“I spent the majority of my career in the Blue Diamond, so to be here in Australia where the division first made its mark on the world is special,” said Master Gunnery Sgt. Robert Robinson, the operations chief for MRF-D 22. “General Turner’s visit was a symbolic event reinforcing the combined history of two great nations and the bond we built over so many years.”

In honor of the storied relationship, Col. Chris Steele, the commanding officer of MRF-D 22, presented tokens to both Gen. Turner and the commander of Australia’s First Brigade, Brigadier Nick Foxall. The tokens featured a boomerang, a symbol commonly found in ADF unit crests, as a representation of unity and brotherhood with MRF-D’s primary Australian partner.

“MRF-D’s recognition of the boomerang is important to us, because one of the most critical parts of a boomerang is the ability to come back,” Brig. Foxall proudly announced to ADF Soldiers and MRF-D Marines. “We’re proud to host the Marines in the Northern Territory, and we always look forward to MRF-D and now the Blue Diamond coming back here.”


Photo Information

Australian Army Brig. Gen. Nicholas J. Foxall, the commanding officer of 1st Brigade, and U.S. Marine Corps Maj. Gen. Roger B. Turner, the commanding general of 1st Marine Division, pose for a photo at Robertson Barracks, Darwin, NT, Australia, April 21. The 1st MARDIV commanding general visited Marines and Sailors with Marine Rotational Force-Darwin 22 and members of the Australian Defence Force in Darwin to gain insight into MRF-D 22’s current operations and interoperability.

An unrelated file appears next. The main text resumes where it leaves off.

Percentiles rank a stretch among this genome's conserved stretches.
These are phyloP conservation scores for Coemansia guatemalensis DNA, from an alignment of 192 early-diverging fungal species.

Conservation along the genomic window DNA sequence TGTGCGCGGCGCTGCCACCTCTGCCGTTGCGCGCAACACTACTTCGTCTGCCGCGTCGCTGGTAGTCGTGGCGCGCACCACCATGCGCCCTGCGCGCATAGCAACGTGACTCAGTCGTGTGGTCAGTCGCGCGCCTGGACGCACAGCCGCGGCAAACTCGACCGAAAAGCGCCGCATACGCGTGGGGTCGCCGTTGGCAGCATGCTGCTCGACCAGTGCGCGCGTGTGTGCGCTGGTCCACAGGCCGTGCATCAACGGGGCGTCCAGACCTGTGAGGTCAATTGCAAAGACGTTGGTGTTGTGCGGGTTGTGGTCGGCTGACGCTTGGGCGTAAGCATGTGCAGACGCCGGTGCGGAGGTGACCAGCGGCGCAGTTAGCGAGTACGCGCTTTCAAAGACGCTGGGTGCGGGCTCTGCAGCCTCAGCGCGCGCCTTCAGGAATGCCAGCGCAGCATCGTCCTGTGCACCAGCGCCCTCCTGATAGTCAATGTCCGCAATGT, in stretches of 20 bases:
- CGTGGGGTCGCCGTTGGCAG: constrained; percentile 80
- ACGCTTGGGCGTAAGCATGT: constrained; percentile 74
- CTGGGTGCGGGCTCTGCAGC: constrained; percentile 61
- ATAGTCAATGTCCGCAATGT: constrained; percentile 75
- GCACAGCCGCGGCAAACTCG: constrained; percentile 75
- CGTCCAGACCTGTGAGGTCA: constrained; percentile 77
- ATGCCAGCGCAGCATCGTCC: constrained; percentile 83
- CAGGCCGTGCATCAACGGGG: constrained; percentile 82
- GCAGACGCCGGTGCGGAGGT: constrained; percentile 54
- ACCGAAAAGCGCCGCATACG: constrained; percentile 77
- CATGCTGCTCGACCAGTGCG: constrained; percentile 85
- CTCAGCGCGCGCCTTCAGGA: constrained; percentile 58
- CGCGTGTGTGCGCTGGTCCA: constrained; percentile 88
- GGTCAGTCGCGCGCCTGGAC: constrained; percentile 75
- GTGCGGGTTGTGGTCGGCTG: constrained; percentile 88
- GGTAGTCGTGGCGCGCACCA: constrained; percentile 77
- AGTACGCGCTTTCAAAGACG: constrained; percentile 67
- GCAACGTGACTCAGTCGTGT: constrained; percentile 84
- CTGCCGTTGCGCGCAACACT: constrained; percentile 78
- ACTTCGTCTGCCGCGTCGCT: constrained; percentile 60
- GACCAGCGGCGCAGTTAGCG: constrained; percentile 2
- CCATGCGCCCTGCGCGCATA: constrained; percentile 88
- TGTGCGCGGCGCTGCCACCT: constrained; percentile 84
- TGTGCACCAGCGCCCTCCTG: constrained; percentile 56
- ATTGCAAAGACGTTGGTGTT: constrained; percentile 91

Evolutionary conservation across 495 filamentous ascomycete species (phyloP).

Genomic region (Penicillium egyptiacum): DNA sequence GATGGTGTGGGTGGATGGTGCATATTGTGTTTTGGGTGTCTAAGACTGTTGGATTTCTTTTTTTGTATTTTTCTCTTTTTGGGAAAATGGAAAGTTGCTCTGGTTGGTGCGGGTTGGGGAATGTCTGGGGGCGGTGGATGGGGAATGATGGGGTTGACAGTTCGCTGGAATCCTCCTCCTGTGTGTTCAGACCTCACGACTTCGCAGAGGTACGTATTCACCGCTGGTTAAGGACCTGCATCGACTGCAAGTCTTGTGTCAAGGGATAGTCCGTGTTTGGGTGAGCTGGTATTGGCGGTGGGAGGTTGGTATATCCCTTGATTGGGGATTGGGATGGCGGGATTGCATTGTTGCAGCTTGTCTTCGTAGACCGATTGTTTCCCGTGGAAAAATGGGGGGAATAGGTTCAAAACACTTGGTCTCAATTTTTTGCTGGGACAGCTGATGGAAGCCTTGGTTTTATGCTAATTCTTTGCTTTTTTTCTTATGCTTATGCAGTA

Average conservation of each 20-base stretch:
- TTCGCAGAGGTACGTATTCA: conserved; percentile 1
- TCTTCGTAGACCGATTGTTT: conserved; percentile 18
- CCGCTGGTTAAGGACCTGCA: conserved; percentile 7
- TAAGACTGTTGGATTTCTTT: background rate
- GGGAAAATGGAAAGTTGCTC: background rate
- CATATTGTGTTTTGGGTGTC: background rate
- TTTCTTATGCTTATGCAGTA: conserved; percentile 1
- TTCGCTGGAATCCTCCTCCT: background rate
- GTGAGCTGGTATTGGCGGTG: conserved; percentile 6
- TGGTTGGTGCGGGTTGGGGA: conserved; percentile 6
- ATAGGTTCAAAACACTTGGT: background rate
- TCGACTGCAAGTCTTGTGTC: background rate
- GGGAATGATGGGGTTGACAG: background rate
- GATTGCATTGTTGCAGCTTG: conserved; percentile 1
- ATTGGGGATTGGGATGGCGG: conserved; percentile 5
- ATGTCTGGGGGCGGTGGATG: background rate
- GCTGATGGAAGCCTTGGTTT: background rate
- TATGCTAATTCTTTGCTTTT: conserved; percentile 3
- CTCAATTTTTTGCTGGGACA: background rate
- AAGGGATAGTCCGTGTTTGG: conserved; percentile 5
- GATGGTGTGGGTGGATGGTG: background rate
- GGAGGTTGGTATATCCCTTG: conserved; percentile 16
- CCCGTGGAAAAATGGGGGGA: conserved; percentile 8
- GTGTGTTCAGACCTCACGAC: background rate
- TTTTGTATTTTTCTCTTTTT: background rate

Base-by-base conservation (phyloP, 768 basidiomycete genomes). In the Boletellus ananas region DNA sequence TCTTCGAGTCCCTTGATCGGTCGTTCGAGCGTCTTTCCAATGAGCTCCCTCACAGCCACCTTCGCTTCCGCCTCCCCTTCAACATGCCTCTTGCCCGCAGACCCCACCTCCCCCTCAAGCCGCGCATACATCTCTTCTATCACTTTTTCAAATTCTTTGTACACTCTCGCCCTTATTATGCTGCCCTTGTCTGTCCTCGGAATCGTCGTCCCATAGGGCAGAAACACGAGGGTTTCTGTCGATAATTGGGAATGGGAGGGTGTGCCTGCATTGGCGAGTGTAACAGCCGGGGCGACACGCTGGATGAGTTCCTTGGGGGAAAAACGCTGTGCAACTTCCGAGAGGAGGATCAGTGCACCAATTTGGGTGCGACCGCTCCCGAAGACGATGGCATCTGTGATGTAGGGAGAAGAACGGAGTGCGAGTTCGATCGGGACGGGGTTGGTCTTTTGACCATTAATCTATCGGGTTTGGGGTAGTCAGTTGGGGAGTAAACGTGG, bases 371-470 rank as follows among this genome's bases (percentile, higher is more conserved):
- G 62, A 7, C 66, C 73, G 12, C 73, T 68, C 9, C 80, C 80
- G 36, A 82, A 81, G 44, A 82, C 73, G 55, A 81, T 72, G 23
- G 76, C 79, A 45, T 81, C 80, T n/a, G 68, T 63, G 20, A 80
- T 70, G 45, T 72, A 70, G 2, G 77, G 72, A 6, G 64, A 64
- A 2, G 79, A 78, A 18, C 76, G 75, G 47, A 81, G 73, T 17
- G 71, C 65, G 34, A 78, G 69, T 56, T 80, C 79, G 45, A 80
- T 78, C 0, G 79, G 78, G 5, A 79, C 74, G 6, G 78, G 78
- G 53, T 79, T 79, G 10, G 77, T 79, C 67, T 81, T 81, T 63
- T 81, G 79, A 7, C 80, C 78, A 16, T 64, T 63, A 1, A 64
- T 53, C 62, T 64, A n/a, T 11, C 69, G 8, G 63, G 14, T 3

Photo by Cpl. Cameron Hermanet

The First Marine Division Returns to Australia, as Blue Diamond 6 Visits MRF-D

27 Apr 2022 | Capt. Joseph DiPietro Marine Rotational Force - Darwin

Maj. Gen. Roger Turner, Commanding General of the First Marine Division, visited the Marine Rotational Force-Darwin and the Australian First Brigade on April 21.

“At First Marine Division, we stand on the shoulders of giants, and many of those giants are the Australians and Americans who fought together and won together as part of the Blue Diamond’s success,” said Gen. Turner, who leads the premier warfighting division of the Marine Corps. “5th Marines is progressing MRF-D faster than anyone expected, especially with regard to ‘fight tonight’ capabilities, and now they are featured prominently in the security of the Indo-Pacific.”